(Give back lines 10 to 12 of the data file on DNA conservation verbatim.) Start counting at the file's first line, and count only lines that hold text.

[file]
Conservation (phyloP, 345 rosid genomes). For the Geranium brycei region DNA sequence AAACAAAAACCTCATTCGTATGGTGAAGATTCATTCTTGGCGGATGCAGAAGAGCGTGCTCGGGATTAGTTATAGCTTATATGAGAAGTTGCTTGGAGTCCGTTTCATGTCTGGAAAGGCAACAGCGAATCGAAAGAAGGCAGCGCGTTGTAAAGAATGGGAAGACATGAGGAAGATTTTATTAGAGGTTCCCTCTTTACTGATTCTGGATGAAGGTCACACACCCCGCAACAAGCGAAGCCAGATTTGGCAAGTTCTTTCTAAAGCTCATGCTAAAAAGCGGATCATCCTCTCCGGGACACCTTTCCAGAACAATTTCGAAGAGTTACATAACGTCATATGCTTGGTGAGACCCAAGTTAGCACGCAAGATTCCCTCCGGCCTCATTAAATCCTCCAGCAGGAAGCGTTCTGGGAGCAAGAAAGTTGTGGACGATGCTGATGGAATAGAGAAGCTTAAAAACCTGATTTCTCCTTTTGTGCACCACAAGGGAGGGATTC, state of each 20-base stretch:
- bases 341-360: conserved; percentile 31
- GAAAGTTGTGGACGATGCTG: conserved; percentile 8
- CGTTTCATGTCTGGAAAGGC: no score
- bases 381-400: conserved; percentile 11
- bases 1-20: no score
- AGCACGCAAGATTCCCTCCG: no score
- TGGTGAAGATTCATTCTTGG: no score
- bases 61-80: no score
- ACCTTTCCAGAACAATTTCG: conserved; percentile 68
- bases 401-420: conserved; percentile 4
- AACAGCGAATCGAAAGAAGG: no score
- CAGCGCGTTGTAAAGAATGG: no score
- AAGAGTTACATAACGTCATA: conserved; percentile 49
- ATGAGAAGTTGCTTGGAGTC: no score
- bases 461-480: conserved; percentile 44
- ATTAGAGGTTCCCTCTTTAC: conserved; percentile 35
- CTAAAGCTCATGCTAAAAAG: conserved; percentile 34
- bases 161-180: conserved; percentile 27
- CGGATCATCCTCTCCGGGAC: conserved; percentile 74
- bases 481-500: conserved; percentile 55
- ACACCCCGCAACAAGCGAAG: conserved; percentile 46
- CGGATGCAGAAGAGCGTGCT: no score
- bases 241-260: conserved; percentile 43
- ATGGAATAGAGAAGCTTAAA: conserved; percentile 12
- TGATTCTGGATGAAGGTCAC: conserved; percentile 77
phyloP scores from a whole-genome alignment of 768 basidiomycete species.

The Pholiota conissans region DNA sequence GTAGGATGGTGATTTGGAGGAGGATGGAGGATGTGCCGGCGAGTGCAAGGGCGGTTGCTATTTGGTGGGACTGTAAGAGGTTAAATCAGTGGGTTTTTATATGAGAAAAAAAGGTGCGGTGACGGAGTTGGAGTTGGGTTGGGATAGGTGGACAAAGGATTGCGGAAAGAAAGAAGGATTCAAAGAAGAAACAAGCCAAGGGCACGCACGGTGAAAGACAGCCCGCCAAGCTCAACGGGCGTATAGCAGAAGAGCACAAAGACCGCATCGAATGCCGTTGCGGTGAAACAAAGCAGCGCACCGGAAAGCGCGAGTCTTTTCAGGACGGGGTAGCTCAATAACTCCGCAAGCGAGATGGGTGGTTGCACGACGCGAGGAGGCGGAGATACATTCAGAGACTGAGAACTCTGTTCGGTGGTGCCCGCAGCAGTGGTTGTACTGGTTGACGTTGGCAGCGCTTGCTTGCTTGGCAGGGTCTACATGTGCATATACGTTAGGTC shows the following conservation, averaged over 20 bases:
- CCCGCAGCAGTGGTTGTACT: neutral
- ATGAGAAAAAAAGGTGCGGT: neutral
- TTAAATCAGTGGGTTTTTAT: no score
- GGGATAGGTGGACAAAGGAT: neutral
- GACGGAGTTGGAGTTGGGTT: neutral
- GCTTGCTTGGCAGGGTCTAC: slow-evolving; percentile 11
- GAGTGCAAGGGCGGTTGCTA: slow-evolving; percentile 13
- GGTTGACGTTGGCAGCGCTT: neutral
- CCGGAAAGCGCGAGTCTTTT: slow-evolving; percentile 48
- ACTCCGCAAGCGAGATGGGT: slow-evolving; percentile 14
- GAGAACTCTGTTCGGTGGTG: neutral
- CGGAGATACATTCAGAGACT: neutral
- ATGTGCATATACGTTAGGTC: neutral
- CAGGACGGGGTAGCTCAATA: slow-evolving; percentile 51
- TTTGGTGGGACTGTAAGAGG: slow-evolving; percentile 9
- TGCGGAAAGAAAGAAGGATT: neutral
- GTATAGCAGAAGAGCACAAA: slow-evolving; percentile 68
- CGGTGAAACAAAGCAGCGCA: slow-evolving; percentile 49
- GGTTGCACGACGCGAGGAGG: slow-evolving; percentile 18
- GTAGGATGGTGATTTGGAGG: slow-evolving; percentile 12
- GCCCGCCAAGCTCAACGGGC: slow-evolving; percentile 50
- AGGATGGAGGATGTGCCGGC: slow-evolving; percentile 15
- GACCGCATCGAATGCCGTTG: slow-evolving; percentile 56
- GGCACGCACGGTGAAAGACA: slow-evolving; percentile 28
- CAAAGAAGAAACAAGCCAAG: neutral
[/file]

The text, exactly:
- ACCTTTCCAGAACAATTTCG: conserved; percentile 68
- bases 401-420: conserved; percentile 4
- AACAGCGAATCGAAAGAAGG: no score